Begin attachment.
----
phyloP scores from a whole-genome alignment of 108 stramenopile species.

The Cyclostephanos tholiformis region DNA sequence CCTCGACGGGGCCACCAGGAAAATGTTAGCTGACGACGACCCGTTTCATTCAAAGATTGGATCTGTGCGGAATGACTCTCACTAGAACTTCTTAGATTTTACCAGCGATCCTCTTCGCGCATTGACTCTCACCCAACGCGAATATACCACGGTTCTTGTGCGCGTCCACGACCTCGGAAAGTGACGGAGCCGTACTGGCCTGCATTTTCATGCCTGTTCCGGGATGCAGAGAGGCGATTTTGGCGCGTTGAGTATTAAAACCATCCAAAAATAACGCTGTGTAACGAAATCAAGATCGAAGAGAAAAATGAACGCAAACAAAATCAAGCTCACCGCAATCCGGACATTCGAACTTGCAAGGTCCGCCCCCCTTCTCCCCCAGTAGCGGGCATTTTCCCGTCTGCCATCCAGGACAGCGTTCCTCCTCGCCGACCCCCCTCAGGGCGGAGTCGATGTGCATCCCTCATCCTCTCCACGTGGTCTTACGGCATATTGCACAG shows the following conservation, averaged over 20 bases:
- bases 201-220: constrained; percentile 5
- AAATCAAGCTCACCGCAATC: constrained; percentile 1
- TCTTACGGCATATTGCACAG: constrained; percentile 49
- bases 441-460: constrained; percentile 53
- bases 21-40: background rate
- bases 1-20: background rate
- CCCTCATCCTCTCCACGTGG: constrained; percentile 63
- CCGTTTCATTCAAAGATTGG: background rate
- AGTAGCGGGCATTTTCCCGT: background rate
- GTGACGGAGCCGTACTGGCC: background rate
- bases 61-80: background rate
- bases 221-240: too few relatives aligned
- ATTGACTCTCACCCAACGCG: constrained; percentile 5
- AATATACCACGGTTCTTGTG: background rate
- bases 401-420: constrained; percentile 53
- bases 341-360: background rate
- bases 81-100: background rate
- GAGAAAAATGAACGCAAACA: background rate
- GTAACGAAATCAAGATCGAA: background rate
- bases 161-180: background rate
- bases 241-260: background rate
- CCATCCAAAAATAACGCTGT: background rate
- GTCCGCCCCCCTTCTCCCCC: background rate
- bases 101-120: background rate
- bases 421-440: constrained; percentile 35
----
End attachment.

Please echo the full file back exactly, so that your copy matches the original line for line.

phyloP scores from a whole-genome alignment of 108 stramenopile species.

The Cyclostephanos tholiformis region DNA sequence CCTCGACGGGGCCACCAGGAAAATGTTAGCTGACGACGACCCGTTTCATTCAAAGATTGGATCTGTGCGGAATGACTCTCACTAGAACTTCTTAGATTTTACCAGCGATCCTCTTCGCGCATTGACTCTCACCCAACGCGAATATACCACGGTTCTTGTGCGCGTCCACGACCTCGGAAAGTGACGGAGCCGTACTGGCCTGCATTTTCATGCCTGTTCCGGGATGCAGAGAGGCGATTTTGGCGCGTTGAGTATTAAAACCATCCAAAAATAACGCTGTGTAACGAAATCAAGATCGAAGAGAAAAATGAACGCAAACAAAATCAAGCTCACCGCAATCCGGACATTCGAACTTGCAAGGTCCGCCCCCCTTCTCCCCCAGTAGCGGGCATTTTCCCGTCTGCCATCCAGGACAGCGTTCCTCCTCGCCGACCCCCCTCAGGGCGGAGTCGATGTGCATCCCTCATCCTCTCCACGTGGTCTTACGGCATATTGCACAG shows the following conservation, averaged over 20 bases:
- bases 201-220: constrained; percentile 5
- AAATCAAGCTCACCGCAATC: constrained; percentile 1
- TCTTACGGCATATTGCACAG: constrained; percentile 49
- bases 441-460: constrained; percentile 53
- bases 21-40: background rate
- bases 1-20: background rate
- CCCTCATCCTCTCCACGTGG: constrained; percentile 63
- CCGTTTCATTCAAAGATTGG: background rate
- AGTAGCGGGCATTTTCCCGT: background rate
- GTGACGGAGCCGTACTGGCC: background rate
- bases 61-80: background rate
- bases 221-240: too few relatives aligned
- ATTGACTCTCACCCAACGCG: constrained; percentile 5
- AATATACCACGGTTCTTGTG: background rate
- bases 401-420: constrained; percentile 53
- bases 341-360: background rate
- bases 81-100: background rate
- GAGAAAAATGAACGCAAACA: background rate
- GTAACGAAATCAAGATCGAA: background rate
- bases 161-180: background rate
- bases 241-260: background rate
- CCATCCAAAAATAACGCTGT: background rate
- GTCCGCCCCCCTTCTCCCCC: background rate
- bases 101-120: background rate
- bases 421-440: constrained; percentile 35